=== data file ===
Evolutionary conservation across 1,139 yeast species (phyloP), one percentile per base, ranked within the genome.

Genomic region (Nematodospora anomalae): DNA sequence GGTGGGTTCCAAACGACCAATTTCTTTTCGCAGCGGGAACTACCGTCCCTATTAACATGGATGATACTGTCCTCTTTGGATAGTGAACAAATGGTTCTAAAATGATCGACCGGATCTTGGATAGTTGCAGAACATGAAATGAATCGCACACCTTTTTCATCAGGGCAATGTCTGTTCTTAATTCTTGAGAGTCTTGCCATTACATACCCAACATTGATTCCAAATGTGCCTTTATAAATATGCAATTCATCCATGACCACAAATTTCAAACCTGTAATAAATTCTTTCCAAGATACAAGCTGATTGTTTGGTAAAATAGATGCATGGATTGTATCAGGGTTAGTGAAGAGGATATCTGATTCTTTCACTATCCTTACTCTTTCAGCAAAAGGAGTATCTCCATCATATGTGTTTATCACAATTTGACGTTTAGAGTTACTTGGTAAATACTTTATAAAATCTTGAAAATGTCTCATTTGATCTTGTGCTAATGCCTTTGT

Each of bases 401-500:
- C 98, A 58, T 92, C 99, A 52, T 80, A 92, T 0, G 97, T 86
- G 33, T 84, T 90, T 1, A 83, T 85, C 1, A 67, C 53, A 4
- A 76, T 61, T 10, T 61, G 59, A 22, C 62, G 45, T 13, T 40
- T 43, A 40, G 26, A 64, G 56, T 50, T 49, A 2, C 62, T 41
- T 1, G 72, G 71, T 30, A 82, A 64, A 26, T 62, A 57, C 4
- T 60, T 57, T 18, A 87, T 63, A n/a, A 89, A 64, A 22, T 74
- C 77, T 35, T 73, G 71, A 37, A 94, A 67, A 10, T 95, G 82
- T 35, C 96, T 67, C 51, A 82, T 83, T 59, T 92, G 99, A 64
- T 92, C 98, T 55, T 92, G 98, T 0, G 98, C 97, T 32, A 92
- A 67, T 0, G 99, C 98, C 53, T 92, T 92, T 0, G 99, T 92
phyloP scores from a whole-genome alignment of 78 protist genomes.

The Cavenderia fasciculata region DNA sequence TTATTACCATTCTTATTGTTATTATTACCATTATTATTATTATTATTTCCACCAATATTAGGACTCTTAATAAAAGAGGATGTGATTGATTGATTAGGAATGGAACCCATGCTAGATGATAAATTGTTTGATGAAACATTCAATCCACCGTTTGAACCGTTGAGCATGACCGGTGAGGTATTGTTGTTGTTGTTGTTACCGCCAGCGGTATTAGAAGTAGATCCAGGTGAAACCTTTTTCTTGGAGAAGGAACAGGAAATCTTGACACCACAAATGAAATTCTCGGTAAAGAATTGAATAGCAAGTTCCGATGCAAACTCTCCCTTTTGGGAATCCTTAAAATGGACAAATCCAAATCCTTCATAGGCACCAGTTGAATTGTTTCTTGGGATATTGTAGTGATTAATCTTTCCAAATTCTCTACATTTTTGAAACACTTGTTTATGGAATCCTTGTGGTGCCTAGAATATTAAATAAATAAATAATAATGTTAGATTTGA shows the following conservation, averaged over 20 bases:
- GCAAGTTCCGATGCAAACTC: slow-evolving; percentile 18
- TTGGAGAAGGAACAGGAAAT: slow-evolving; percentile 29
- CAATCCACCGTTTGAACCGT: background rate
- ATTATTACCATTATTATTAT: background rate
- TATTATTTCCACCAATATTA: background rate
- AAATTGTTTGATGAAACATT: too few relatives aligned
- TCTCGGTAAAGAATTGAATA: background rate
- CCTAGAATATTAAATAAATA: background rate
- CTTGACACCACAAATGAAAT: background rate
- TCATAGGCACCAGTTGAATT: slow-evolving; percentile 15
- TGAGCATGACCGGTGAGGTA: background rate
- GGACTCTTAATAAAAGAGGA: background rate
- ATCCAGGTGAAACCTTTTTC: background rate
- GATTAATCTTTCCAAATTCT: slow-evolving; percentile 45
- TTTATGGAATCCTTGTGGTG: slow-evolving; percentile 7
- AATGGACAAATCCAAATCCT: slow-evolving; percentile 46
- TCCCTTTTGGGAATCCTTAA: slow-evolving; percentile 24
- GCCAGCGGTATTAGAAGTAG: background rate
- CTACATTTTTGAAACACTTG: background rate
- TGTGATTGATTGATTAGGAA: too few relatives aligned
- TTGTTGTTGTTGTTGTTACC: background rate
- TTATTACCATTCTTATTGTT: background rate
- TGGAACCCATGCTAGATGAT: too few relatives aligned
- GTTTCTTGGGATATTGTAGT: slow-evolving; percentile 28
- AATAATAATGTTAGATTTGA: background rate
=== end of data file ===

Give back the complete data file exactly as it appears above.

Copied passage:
Evolutionary conservation across 1,139 yeast species (phyloP), one percentile per base, ranked within the genome.

Genomic region (Nematodospora anomalae): DNA sequence GGTGGGTTCCAAACGACCAATTTCTTTTCGCAGCGGGAACTACCGTCCCTATTAACATGGATGATACTGTCCTCTTTGGATAGTGAACAAATGGTTCTAAAATGATCGACCGGATCTTGGATAGTTGCAGAACATGAAATGAATCGCACACCTTTTTCATCAGGGCAATGTCTGTTCTTAATTCTTGAGAGTCTTGCCATTACATACCCAACATTGATTCCAAATGTGCCTTTATAAATATGCAATTCATCCATGACCACAAATTTCAAACCTGTAATAAATTCTTTCCAAGATACAAGCTGATTGTTTGGTAAAATAGATGCATGGATTGTATCAGGGTTAGTGAAGAGGATATCTGATTCTTTCACTATCCTTACTCTTTCAGCAAAAGGAGTATCTCCATCATATGTGTTTATCACAATTTGACGTTTAGAGTTACTTGGTAAATACTTTATAAAATCTTGAAAATGTCTCATTTGATCTTGTGCTAATGCCTTTGT

Each of bases 401-500:
- C 98, A 58, T 92, C 99, A 52, T 80, A 92, T 0, G 97, T 86
- G 33, T 84, T 90, T 1, A 83, T 85, C 1, A 67, C 53, A 4
- A 76, T 61, T 10, T 61, G 59, A 22, C 62, G 45, T 13, T 40
- T 43, A 40, G 26, A 64, G 56, T 50, T 49, A 2, C 62, T 41
- T 1, G 72, G 71, T 30, A 82, A 64, A 26, T 62, A 57, C 4
- T 60, T 57, T 18, A 87, T 63, A n/a, A 89, A 64, A 22, T 74
- C 77, T 35, T 73, G 71, A 37, A 94, A 67, A 10, T 95, G 82
- T 35, C 96, T 67, C 51, A 82, T 83, T 59, T 92, G 99, A 64
- T 92, C 98, T 55, T 92, G 98, T 0, G 98, C 97, T 32, A 92
- A 67, T 0, G 99, C 98, C 53, T 92, T 92, T 0, G 99, T 92
phyloP scores from a whole-genome alignment of 78 protist genomes.

The Cavenderia fasciculata region DNA sequence TTATTACCATTCTTATTGTTATTATTACCATTATTATTATTATTATTTCCACCAATATTAGGACTCTTAATAAAAGAGGATGTGATTGATTGATTAGGAATGGAACCCATGCTAGATGATAAATTGTTTGATGAAACATTCAATCCACCGTTTGAACCGTTGAGCATGACCGGTGAGGTATTGTTGTTGTTGTTGTTACCGCCAGCGGTATTAGAAGTAGATCCAGGTGAAACCTTTTTCTTGGAGAAGGAACAGGAAATCTTGACACCACAAATGAAATTCTCGGTAAAGAATTGAATAGCAAGTTCCGATGCAAACTCTCCCTTTTGGGAATCCTTAAAATGGACAAATCCAAATCCTTCATAGGCACCAGTTGAATTGTTTCTTGGGATATTGTAGTGATTAATCTTTCCAAATTCTCTACATTTTTGAAACACTTGTTTATGGAATCCTTGTGGTGCCTAGAATATTAAATAAATAAATAATAATGTTAGATTTGA shows the following conservation, averaged over 20 bases:
- GCAAGTTCCGATGCAAACTC: slow-evolving; percentile 18
- TTGGAGAAGGAACAGGAAAT: slow-evolving; percentile 29
- CAATCCACCGTTTGAACCGT: background rate
- ATTATTACCATTATTATTAT: background rate
- TATTATTTCCACCAATATTA: background rate
- AAATTGTTTGATGAAACATT: too few relatives aligned
- TCTCGGTAAAGAATTGAATA: background rate
- CCTAGAATATTAAATAAATA: background rate
- CTTGACACCACAAATGAAAT: background rate
- TCATAGGCACCAGTTGAATT: slow-evolving; percentile 15
- TGAGCATGACCGGTGAGGTA: background rate
- GGACTCTTAATAAAAGAGGA: background rate
- ATCCAGGTGAAACCTTTTTC: background rate
- GATTAATCTTTCCAAATTCT: slow-evolving; percentile 45
- TTTATGGAATCCTTGTGGTG: slow-evolving; percentile 7
- AATGGACAAATCCAAATCCT: slow-evolving; percentile 46
- TCCCTTTTGGGAATCCTTAA: slow-evolving; percentile 24
- GCCAGCGGTATTAGAAGTAG: background rate
- CTACATTTTTGAAACACTTG: background rate
- TGTGATTGATTGATTAGGAA: too few relatives aligned
- TTGTTGTTGTTGTTGTTACC: background rate
- TTATTACCATTCTTATTGTT: background rate
- TGGAACCCATGCTAGATGAT: too few relatives aligned
- GTTTCTTGGGATATTGTAGT: slow-evolving; percentile 28
- AATAATAATGTTAGATTTGA: background rate